Moos, however, didn't know. The former WNBA player told TMZ that she only found out about Collins' orientation a couple of days before the world did:

Carolyn tells TMZ, she never once suspected he was gay, so the news is shocking. She says Collins eventually revealed everything last weekend — just days before his big announcement — and said that his homosexuality was the real reason he ended things with her.

At the time of their breakup, Carolyn says Jason gave a bunch of BS reasons for calling it quits ... and she could never understand what went wrong, until now. [...]

"It's very emotional for me as a woman to have invested [eight] years in my dream to have a husband, soul mate, and best friend in him. So this is all hard to understand."

Moos, 34, met Collins while the two were both students at Stanford, where she played on the women's basketball team before embarking on a pro career that included stints with the WNBA's Phoenix Mercury, Miami Sol and Minnesota Lynx. The couple dated for seven years and got engaged; Collins ended the engagement in 2009.

"Calling off the wedding was obviously a tough decision," Collins said in an interview with ABC's "Good Morning America." "But it was the right one because I knew I wasn't getting married for the right reasons."

While Moos told TMZ she had a hard time processing the real reasons behind the relationship's ending, she doesn't harbor ill will toward Collins.

"I care about [Jason] tremendously and only want the best for him," she said. "I want Jason to be happy for a lifetime and stay true to who he really is, inside and out."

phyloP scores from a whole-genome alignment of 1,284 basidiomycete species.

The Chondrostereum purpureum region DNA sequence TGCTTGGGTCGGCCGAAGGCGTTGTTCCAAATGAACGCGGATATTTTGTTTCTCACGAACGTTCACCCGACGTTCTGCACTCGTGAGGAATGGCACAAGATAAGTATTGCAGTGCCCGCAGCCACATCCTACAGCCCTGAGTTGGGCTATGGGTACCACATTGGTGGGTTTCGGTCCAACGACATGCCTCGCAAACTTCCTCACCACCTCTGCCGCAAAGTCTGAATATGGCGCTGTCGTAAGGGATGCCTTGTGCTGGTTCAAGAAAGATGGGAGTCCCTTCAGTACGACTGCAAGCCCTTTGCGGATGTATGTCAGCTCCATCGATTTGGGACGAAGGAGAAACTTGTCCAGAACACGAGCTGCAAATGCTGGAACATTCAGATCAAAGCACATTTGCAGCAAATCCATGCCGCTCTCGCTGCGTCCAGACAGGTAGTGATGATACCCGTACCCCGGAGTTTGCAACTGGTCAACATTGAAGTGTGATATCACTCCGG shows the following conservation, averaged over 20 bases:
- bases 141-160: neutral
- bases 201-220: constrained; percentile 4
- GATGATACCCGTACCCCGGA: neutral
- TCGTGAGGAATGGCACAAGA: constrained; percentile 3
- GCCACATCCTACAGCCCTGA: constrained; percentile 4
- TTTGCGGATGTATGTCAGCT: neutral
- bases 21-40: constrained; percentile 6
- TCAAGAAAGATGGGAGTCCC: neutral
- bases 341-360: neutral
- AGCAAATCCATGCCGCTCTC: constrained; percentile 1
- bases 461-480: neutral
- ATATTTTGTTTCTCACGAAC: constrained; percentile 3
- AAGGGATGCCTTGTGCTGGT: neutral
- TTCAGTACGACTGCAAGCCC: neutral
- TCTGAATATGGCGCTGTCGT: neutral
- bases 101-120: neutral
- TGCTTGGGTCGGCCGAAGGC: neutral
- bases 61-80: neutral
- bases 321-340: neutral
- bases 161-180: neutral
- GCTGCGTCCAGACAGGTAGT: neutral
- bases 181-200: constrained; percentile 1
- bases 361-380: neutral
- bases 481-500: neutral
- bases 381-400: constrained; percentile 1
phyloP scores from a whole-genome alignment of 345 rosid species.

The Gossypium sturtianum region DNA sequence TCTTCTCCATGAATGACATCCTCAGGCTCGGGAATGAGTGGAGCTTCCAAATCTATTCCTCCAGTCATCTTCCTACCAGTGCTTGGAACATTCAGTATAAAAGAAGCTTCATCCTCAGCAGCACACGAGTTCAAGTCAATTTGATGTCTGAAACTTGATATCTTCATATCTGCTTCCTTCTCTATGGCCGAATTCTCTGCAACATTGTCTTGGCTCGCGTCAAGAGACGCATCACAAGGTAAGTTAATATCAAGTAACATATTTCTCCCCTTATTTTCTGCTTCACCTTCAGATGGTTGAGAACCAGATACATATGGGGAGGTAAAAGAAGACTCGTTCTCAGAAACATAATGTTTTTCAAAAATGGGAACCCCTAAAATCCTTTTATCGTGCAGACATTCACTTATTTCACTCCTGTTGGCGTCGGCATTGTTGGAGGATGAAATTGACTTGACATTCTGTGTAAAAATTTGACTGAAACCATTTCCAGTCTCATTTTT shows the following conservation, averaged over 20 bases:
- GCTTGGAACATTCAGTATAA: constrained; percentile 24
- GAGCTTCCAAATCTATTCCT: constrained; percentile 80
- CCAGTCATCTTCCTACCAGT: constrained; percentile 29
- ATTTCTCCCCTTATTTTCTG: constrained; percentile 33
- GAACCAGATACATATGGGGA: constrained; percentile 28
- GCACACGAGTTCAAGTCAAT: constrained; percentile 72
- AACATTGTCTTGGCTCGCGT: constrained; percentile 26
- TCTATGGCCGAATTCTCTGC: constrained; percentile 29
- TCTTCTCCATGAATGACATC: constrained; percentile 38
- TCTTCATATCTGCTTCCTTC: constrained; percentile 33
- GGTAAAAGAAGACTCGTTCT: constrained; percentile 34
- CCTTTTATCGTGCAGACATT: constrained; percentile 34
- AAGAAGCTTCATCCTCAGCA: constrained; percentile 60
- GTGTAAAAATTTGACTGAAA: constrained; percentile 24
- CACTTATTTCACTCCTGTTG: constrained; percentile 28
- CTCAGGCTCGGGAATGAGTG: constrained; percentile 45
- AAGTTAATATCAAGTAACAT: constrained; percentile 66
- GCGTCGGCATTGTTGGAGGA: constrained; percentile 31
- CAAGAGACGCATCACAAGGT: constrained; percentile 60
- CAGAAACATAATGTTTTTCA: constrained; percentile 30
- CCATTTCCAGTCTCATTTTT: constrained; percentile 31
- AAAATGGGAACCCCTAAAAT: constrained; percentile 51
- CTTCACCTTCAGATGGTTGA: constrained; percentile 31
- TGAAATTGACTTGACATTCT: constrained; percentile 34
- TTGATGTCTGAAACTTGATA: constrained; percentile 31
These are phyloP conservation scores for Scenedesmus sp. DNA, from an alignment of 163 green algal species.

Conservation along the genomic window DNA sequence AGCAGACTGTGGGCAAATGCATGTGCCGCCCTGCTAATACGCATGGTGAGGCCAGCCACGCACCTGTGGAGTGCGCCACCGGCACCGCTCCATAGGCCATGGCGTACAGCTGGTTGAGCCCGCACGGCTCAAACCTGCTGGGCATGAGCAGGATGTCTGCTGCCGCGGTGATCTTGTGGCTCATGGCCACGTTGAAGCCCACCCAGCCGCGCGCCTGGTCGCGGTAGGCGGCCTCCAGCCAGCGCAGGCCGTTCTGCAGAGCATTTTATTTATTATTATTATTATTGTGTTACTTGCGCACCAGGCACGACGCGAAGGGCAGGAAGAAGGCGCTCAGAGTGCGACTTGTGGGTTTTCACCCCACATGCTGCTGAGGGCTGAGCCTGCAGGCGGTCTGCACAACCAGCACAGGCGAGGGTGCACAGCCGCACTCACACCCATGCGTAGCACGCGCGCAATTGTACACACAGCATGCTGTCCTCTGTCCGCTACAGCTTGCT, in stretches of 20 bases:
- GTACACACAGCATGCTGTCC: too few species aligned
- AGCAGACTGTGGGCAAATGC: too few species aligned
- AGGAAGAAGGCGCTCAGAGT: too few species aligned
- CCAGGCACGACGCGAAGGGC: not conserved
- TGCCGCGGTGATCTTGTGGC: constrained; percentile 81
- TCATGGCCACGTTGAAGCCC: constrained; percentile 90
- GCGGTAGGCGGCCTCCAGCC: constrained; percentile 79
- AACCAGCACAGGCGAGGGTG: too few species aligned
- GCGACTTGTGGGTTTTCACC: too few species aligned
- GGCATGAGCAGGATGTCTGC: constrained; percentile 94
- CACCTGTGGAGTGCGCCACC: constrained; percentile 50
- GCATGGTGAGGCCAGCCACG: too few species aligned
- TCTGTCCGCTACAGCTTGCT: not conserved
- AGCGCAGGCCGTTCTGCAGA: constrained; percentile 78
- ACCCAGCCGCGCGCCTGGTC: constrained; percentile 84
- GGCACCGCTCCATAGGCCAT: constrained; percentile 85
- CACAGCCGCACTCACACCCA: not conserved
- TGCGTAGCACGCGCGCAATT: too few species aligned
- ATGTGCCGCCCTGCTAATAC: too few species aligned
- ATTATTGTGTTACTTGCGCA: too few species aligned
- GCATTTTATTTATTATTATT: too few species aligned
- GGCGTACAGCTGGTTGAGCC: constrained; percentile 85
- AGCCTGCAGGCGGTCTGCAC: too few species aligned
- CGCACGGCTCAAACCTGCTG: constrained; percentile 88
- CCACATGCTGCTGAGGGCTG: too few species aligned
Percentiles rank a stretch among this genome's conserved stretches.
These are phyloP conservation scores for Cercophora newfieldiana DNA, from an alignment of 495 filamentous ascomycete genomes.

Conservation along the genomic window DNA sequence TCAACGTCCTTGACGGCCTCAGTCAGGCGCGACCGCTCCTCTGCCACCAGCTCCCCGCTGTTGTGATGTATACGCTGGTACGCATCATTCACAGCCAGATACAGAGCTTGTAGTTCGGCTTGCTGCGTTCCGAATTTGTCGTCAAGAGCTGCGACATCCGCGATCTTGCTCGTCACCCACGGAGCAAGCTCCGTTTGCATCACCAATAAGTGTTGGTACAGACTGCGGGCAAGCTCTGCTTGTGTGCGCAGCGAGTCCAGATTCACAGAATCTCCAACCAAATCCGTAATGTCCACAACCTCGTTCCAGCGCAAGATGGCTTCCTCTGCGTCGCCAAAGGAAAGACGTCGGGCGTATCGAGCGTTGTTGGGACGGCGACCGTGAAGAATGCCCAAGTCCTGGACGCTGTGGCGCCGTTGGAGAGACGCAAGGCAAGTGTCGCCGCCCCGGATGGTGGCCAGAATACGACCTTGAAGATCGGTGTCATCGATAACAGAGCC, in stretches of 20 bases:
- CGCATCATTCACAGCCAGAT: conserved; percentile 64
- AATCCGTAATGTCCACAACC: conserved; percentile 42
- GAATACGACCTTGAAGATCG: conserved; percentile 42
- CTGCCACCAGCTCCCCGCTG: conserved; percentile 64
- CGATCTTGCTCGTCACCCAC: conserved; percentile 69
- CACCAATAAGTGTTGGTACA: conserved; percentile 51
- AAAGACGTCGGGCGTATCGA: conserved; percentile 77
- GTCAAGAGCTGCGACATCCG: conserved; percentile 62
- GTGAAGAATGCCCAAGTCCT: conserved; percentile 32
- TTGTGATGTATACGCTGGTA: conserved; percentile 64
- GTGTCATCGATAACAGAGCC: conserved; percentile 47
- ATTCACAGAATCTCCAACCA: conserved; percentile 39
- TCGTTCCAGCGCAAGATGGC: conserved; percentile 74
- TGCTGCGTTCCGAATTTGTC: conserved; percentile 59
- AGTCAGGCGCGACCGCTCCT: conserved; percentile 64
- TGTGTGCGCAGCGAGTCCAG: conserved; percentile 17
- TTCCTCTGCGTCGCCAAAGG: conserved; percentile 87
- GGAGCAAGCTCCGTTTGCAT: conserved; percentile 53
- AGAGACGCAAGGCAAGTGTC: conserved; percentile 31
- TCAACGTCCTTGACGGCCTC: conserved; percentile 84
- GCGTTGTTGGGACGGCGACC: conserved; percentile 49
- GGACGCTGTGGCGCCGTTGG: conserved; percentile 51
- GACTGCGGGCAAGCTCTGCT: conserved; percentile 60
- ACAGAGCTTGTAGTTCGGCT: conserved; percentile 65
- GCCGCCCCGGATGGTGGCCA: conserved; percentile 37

http://sports.yahoo.com/blogs/nba-ball-dont-lie/jason-collins-former-fiancee-carolyn-moos-had-no-170001023.html

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Wow must've been difficult.

I hope Kevin Garnett or anybody, doesn't trash talk him on the court about this situation.

FYI, Kevin Garnett is the biggest trash talker in the NBA. He once told Carmelo that her wifes female genitalia tasted like honey nut cheerios.

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Awesome he's coming out with this!

Hope more follow in the future!

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Just read this amazing article and couldn't resist posting it....

Actually, Jason Collins Isn't the First Openly Gay Man in a Major Pro Sport

Major-league baseball player Glenn Burke was comfortably out to his teammates and friends in 1976—but back then, it was the press that wasn't ready for a gay male athlete.

A few months back, the Baltimore Ravens' Brendon Ayanbadejo, an outspoken advocate for LGBT rights, told USA Today that he thought the first player in the three major sports to out himself would be a baseball player: "The religious roots are a lot deeper in basketball and football. With that being said, I think baseball players are more open-minded."

What Ayanbadejo didn't know was that one baseball player already had. This week's coming out by NBA player Jason Collins is momentous, but the Jackie Robinson of gay rights was Glenn Burke, who played for the Los Angeles Dodgers and Oakland A's from 1976 to 1979. He tried to change sports culture three decades ago—but back then, unlike now, sports culture wasn't ready for a change.

Burke made no secret of his sexual orientation to the Dodgers front office, his teammates, or friends in either league. He also talked freely with sportswriters, though all of them ended up shaking their heads and telling him they couldn't write that in their papers. Burke was so open about his sexuality that the Dodgers tried to talk him into participating in a sham marriage. (He wrote in his autobiography that the team offered him $75,000 to go along with the ruse.) He refused. In a bit of irony that would seem farcical if it wasn't so tragic, one of the Dodgers who tried to talk Burke into getting "married," was his manager, Tommy Lasorda, whose son Tom Jr. died from AIDS complications in 1991. To this day, Lasorda Sr. refuses to acknowledge his son's homosexuality.